AND while we are on the topic of cottons suitable for dishcloths, never try something with bamboo in it. I found a special on cotton bamboo blend bath towels. They were only $10 each and such nice big thick ones too. I bought 8 of them and although they are nice, you always feel as if they are not drying you. When you stop and think about it, they use bamboo to make things and they advertise it as not absorbing water so it makes sense that bamboo yarn would not be absorbent either. Maybe that is why they were so cheap.

I knit a hug into every stitch
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ikkivan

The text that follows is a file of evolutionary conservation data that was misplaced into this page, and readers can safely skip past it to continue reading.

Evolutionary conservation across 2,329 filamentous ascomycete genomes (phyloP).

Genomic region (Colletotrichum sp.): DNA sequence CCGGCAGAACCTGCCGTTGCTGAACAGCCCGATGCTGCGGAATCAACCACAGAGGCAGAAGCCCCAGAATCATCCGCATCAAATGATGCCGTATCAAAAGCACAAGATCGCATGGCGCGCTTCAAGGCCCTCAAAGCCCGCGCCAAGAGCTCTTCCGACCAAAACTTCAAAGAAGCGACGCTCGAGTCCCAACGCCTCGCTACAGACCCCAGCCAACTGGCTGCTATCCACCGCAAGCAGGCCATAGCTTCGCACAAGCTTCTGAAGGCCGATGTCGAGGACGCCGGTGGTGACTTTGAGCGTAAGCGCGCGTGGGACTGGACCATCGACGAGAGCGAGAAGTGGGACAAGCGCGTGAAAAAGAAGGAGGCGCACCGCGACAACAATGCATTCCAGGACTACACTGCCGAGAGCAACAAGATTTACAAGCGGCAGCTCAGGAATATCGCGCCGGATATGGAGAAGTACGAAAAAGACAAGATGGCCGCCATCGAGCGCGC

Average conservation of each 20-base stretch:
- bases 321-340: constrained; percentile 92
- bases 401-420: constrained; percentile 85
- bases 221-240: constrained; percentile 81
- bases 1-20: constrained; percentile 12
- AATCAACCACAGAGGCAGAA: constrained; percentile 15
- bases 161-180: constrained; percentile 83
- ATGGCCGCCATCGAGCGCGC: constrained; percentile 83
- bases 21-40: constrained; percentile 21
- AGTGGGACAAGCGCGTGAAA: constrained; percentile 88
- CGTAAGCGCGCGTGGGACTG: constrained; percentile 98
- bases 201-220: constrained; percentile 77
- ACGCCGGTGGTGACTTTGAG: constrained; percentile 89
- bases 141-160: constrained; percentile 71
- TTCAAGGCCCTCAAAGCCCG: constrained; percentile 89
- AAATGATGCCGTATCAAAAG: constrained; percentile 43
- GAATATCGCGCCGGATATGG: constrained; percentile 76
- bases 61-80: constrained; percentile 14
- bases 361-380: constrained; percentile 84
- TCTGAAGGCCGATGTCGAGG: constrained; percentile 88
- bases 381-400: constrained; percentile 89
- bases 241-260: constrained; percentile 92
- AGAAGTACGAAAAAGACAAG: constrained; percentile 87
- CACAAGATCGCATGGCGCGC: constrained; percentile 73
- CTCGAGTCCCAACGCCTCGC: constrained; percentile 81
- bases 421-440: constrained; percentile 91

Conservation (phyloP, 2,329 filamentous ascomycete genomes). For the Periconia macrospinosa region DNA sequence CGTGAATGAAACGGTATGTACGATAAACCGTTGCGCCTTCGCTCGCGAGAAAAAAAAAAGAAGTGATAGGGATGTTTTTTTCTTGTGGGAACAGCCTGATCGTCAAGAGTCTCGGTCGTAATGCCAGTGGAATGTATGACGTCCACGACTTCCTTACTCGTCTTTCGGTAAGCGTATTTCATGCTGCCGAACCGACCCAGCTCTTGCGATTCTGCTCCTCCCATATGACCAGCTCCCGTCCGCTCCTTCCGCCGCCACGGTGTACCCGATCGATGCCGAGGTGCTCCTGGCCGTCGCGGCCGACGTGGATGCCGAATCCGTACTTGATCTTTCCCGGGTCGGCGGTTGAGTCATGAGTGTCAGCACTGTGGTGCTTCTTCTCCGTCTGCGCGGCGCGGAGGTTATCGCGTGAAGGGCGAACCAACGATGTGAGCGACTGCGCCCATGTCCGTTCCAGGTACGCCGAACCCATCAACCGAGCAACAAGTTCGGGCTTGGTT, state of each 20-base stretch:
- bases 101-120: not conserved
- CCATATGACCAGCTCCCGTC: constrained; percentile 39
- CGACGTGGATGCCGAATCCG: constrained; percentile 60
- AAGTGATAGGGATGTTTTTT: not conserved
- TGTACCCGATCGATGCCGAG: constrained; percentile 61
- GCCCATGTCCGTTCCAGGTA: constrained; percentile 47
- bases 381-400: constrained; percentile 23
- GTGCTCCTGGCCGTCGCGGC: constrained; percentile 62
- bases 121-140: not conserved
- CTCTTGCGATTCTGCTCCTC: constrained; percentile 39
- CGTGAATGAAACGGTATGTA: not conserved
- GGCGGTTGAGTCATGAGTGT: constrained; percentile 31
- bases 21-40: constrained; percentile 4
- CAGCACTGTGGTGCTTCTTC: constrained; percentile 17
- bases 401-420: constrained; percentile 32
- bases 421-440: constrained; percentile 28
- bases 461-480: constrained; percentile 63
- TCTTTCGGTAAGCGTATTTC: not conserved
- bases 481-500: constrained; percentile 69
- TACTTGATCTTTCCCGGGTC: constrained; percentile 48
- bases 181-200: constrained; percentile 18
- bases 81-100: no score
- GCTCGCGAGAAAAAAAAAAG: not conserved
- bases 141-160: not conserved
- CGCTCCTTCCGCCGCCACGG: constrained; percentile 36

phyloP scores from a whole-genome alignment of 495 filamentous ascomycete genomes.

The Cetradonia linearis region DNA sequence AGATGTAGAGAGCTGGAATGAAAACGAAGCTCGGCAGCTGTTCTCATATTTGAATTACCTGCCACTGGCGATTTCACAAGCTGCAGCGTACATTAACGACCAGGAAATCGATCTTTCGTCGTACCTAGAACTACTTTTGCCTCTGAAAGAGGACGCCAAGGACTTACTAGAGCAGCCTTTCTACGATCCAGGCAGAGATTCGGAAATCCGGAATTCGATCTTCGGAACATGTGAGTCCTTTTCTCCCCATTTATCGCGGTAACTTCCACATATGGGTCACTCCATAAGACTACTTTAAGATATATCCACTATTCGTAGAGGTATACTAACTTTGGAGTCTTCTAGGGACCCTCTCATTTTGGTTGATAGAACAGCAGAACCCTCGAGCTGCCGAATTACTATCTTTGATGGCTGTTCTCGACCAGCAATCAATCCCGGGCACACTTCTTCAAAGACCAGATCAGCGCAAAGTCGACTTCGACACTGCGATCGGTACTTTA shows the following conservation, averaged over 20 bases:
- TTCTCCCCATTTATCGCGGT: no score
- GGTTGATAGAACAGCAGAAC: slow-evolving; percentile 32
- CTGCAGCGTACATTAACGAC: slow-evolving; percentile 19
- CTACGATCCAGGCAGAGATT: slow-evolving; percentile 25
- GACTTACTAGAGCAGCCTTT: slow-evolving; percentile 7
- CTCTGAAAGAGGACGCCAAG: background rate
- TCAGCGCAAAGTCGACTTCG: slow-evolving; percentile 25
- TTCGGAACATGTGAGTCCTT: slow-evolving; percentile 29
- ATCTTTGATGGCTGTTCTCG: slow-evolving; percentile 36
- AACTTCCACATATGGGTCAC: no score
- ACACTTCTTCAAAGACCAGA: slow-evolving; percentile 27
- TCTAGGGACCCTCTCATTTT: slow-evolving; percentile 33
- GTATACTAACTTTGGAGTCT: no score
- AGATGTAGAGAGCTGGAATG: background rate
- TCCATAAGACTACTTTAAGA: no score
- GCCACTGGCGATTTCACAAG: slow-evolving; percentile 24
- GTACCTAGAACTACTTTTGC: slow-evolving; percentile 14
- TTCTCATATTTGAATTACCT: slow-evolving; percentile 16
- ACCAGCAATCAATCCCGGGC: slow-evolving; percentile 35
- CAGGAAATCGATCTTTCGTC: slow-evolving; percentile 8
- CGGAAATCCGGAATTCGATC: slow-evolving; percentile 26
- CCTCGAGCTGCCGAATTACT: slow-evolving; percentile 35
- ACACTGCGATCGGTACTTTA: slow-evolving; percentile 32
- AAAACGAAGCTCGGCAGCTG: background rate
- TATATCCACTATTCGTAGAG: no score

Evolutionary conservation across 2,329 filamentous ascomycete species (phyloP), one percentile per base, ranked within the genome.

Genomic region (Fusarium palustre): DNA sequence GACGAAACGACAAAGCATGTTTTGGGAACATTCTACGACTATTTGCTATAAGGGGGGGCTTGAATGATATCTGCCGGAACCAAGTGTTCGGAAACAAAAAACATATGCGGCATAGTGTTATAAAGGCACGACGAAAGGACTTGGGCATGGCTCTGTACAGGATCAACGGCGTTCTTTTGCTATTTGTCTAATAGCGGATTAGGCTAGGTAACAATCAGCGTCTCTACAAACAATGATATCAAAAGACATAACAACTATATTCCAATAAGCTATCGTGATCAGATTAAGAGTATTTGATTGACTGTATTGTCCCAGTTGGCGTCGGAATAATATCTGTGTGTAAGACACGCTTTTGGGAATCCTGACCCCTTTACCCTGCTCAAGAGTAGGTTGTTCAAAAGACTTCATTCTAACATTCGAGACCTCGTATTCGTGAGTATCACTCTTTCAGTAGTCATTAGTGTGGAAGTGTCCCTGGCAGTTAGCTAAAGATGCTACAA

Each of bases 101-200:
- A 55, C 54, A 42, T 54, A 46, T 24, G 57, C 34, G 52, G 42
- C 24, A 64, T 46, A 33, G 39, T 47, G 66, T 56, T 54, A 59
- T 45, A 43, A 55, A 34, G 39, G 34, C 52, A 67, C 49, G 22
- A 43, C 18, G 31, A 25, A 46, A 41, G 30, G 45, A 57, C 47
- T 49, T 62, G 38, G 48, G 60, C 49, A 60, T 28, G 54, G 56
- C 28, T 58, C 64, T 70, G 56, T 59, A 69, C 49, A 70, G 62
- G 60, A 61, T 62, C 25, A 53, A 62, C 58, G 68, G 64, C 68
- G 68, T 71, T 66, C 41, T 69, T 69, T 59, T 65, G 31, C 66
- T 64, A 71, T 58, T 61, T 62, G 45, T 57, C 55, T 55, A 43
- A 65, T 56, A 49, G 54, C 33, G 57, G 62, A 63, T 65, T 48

Gabber Extraordinaire

USA
508 Posts

Posted - 05/26/2012 :  07:33:11 AM  Show Profile  Visit ikkivan's Homepage Send ikkivan a Private Message  Reply with Quote
I enjoyed this review, because just in the past year or two I have discovered the joy of knitting dishcloths, which means cotton "dishrag" yarn. I do not USE dishcloths personally (I prefer sponges), but there are many members of my family and several friends who just love them and can't seem to get enough of the things. I have been really pleased with the LB 100% cotton yarn I've used thus far, so will have to think about trying the new "Kitchen Cotton." I think most of the care labels (the ones I've seen, anyway) say no bleach, but the most common uses for these things call for contact with bleach, whether in the laundry or with actual use cleaning sinks, etc., so they are going to get it, anyway. Good thing they are cheap, although I don't think they wear out particularly fast; they just fade.